But does it matter? Not necessarily, according to Steve Godfrey, managing director, Commonwealth Business Council in the United Kingdom, who said that the current global economic downturn can trigger positive philanthropic responses.
As he offered suggestions on ways civil society can survive in the current economic environment, Godfrey said aid flows and finance transfers were of little value to development.
Godfrey was one of two speakers at a working session on the Carnival Victory cruise ship at the Civil Society Forum, which forms part of the Fifth Summit of the Americas, being held in Trinidad.
According to Godfrey, western NGOs have already felt the impact of reduced funding from charity donors and the private sector.
“What are the prospects of civil society in the time of a global credit crunch?” he asked.
While Godfrey and economic consultant Indera Sagewan-Ali, of Trinidad and Tobago, moderator of the session, admitted that there were serious challenges to covert the effects of the current economic turmoil into opportunities, Godfrey said good governance was important to achieve change.
He pointed to several countries which, he said, have successfully managed to “uplift millions of their people out of poverty” without accessing aid, among them China, India, Brazil and South Africa.
“We have become obsessed with the global crisis and NGOs are prone to these challenges. We need a vibrant non-state sector partnership with Government,” he said, as he called for civil society and the private sector to work together.
“We need to become innovative in the way civil society approach the global crisis and accessing to funding to achieve its goals,” he said.
Secretary General of the Association of Caribbean States, Luis Fernando Andrade, admitted that no one was immune to the global economic crisis, as he, too, pushed for a united front between the private sector and civil society.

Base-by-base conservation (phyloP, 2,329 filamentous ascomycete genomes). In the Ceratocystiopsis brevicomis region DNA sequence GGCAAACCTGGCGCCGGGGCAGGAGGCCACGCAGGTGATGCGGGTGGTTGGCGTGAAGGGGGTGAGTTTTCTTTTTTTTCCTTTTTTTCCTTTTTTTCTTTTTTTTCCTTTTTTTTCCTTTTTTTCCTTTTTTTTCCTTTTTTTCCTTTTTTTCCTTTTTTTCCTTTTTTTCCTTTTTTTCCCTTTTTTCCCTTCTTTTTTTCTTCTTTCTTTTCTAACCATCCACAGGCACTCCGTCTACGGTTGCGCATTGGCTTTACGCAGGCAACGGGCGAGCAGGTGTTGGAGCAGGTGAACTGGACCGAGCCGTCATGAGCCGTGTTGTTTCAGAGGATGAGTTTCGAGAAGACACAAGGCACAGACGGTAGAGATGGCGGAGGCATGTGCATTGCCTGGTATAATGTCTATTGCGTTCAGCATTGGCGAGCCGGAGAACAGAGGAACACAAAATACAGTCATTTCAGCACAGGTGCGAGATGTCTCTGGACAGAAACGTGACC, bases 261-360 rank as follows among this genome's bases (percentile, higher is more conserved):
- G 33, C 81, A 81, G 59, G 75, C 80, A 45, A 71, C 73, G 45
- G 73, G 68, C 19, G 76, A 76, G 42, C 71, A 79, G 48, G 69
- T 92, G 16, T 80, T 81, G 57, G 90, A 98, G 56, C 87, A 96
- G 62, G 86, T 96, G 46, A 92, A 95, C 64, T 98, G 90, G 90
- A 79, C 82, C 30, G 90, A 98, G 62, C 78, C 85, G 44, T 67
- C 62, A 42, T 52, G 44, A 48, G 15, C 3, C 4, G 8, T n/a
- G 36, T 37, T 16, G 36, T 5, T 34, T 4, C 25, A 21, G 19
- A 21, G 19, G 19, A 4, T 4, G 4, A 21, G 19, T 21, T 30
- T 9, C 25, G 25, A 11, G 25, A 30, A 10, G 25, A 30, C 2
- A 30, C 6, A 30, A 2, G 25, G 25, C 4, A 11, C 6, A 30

“There is no silver bullet to manage the economic crisis,” he said, adding that the silver lining was that the crisis could improve development.
As he managed to slip Cuba into the discussions, he gave a brief overview of the island’s economic collapse in the 90s, stressing that it was only by trial and error will countries be able to find opportunities within the global crisis.
“Their flow of money was significantly reduced, funding was reduced, factories dismantled and ground to a halt and Cuba was faced with an economic blockade, but they kept the spirit of solidarity and ensured that the standard of health and education were maintained,” he said.
As the ACS secretary general urged civil society participants to embrace a stronger and united role with the private sector, he said there must also be strong debate with government institutions to improve human prosperity.
“Embrace a stronger and united role in ways you lobby and negotiate with Government,” he said.
In response to concerns by participants that in many countries Governments “make you go through hoops just to get peanuts,” Andrade admitted that often times there was the strategy to neutralise NGOs because of who they received their funding from.
“Many of them are financed by foreign entities and have distorted agendas,” he said of some NGOs.
“But do not budge so long as there is no political agenda in your organisation,” he told participants.
Godfrey, meanwhile, said there should always be investments in NGOs since they continue to be an ally to development.